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Any advice on my first sausage attempt?

post #1 of 23
Thread Starter 

New user here, I smoke and grill nearly everything.  I have 2 - 22.5" Weber Smokey Mountain Water smokers, the Weber Ranch Kettle grill and the Weber Gold Grill.  I have not atempted sausage yet and ever since a trip to the Salt Lick BBQ outside of Austin Texas last year it has been in my plans to attempt to replicate.  Just bought a 1 HP meat grinder from Cabella's.  Going to start with a prepackaged Bratwurst kit, but hoping to come up with something similar to what I had in Texas, any tips, suggested recipes? do I brine or not?  Most likely what I make will be smoked (for several hours, not days (pork shoulders smoke for 15 hours)) then finished on the grill.

post #2 of 23


When you get a chance will you drop in at roll call and introduce your self. That way we can all give you a SMF welcome.

Happy smoken.


post #3 of 23

Hello GHatcher and welcome to the fun.  Many good folk here with a load of experience that they are more than willing to share.  If you have specific questions just start a thread and someone with experience will be along soon to offer advice.  Spend some time doing some research on the forums, tons of advice and recipes already available there.  The trial and error method works well.  We will try to help you keep the errors to a minimum.  Texas Hill Country sausage is usually a mix of pork and beef ( approx. 2-1 ratio )  No brine.  Bratwurst ( the kind from Germany ) is not smoked and is a fresh sausage.  Sausage is not usually smoked for hours ( as in 15 ).  Maybe spend some time reading in the sausage forum before you jump in feet first.  Just food for thought.   Have fun.  Good luck.  Keep Smokin!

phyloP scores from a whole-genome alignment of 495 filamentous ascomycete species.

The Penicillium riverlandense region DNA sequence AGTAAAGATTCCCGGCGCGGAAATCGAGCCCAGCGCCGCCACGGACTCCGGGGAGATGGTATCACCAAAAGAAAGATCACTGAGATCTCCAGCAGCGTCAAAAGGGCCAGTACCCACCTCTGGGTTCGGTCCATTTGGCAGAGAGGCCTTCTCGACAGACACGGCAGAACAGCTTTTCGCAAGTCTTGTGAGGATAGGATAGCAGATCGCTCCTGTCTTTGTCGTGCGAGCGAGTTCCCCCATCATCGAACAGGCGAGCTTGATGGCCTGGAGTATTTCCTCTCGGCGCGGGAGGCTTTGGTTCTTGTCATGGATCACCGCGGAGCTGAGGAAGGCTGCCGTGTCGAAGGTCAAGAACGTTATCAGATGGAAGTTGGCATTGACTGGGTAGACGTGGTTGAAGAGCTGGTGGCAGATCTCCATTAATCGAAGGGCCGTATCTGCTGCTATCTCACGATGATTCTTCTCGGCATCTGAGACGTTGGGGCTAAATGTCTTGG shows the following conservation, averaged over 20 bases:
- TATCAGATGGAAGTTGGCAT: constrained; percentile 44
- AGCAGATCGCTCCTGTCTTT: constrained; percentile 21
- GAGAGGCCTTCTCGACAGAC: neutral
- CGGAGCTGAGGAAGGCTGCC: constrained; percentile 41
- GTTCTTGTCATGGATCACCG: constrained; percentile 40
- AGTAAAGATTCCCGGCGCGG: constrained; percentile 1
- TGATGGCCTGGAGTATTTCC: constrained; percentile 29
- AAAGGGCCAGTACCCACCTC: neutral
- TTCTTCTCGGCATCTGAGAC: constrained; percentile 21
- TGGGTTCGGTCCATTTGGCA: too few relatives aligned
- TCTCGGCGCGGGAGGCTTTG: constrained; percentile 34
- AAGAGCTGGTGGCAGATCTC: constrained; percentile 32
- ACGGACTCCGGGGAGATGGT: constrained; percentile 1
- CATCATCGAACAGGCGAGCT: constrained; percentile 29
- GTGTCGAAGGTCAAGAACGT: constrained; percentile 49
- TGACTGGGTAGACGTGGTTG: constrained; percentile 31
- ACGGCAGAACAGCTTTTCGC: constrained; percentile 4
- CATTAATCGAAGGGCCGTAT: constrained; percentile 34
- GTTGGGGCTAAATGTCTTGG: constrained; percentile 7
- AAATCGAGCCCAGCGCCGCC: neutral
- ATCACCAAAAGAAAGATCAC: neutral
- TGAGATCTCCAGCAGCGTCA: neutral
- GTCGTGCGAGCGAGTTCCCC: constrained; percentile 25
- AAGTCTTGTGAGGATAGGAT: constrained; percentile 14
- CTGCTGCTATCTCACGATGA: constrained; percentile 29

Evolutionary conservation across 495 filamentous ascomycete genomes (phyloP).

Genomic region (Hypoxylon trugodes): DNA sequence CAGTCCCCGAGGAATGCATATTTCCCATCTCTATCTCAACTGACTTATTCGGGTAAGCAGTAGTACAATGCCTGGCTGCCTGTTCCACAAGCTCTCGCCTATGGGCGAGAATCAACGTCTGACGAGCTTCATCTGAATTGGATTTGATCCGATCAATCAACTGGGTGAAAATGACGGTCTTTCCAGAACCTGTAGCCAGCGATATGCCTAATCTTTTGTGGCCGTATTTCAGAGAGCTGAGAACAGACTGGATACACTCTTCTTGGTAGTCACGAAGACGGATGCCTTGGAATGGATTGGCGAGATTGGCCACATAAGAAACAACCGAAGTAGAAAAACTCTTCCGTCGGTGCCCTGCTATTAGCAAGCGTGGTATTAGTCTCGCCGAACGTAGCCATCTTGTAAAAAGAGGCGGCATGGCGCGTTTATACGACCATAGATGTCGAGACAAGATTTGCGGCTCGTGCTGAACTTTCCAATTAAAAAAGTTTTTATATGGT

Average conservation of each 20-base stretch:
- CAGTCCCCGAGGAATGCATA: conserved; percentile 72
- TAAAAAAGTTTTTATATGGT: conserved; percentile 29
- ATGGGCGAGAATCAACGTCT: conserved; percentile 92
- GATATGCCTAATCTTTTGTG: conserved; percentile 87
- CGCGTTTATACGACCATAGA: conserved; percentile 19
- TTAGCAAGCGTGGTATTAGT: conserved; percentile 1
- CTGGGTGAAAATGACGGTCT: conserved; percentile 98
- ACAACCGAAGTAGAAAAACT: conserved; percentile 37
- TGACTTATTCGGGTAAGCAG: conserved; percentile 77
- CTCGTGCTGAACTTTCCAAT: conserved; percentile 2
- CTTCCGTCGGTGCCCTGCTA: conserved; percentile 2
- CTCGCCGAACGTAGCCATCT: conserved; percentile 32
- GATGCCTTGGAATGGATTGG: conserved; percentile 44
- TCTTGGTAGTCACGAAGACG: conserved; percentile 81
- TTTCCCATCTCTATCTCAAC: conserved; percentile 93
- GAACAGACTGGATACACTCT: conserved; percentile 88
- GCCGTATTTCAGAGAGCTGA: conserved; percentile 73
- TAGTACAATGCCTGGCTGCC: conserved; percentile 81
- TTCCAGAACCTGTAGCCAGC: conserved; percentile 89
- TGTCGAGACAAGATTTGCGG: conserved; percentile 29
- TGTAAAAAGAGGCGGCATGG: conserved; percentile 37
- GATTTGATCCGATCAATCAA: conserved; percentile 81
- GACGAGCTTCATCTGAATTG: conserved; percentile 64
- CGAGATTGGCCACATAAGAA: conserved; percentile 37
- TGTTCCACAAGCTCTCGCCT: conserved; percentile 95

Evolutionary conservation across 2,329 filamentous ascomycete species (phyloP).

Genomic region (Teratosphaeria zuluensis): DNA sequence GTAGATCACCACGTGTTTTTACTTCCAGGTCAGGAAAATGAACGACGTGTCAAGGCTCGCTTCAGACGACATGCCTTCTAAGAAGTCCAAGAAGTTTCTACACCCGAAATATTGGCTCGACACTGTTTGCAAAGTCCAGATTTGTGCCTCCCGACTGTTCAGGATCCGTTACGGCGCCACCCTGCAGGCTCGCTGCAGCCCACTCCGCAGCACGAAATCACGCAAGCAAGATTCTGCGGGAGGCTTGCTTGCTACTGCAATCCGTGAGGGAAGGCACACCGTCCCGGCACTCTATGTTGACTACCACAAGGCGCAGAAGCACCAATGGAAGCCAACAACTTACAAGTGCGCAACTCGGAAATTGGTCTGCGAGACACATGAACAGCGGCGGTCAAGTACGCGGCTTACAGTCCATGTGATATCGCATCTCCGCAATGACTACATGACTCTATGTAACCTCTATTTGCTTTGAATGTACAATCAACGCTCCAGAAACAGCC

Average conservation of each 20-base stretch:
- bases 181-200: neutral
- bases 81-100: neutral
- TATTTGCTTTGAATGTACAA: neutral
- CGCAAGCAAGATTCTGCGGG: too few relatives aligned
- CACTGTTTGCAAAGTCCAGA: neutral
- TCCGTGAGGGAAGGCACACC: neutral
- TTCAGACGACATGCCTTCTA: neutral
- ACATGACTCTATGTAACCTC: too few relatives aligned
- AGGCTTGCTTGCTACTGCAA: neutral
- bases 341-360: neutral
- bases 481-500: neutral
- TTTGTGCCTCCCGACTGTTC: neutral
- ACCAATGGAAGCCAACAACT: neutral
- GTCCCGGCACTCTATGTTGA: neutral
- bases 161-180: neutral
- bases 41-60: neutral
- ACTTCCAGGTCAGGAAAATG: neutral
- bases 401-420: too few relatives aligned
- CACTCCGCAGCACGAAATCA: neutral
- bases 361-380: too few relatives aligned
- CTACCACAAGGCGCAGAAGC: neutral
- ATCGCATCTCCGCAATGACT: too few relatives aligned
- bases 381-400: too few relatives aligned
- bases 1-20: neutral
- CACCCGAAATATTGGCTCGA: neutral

post #4 of 23
Thread Starter 



For my Brawtwurst, I don't smoke, grill them first to brown, then finish them by cooking in beer, onions and green peppers.  Makes them real moist.


Thanks for the advise, will start browsing for Texas Hill Country Sausage now that I know what style I am looking for.

post #5 of 23
Thread Starter 

My gut was telling me that the Texas Hill Country style is a combo of Pork and beef, not sure of the cuts but thinking pork shoulder may suffice for the pork, not sure about the best beef cuts. Planning on paying attention to my fat content, as I noted some dry sausage down there at other BBQ places. Was thinking it was smoked for a couple of hours for flavor then finished on the grill, although I may be wrong.  Also trying to figure out basic seasonings.

post #6 of 23

The sausage is fully cooked in the smoker and then allowed to bloom and then cool.  Can be reheated on the grill or just simmered in water.  The flavours are already in there after the smoke.  Keep Smokin!


post #7 of 23
Thread Starter 

Thanks for the tips.  Now if I have this correct, as my Bratwurst will be fully cooked when I use it, I don't need a cure.  Also, I plan on fully cooking the Texas Hill Country Style in the smoker when ready to cook (I most likely will freeze uncooked sausage and bratwurst until needed) and finish on the grill, as the internal tempurature will be above 140 to be fully cooked on the smoker and I shouldn't need a cure for this one either.  Sound right?

post #8 of 23

I don't want you to take my word for all of this.  I am not the sausage man.  Plenty of folk on here with more experience at this than me.  The cure also adds a slight flavor that is usually in Hill Country sausage.  Hold your nerve and let the BIG DOGS comment and add their advice.  I see you have read the 140 in 4 rule.  Do some research on here and slow down a little. I just don't want you to do anything unsafe and I don't want you to be so disappointed with your 1st attempt that you never try again.  Keep Smokin!


post #9 of 23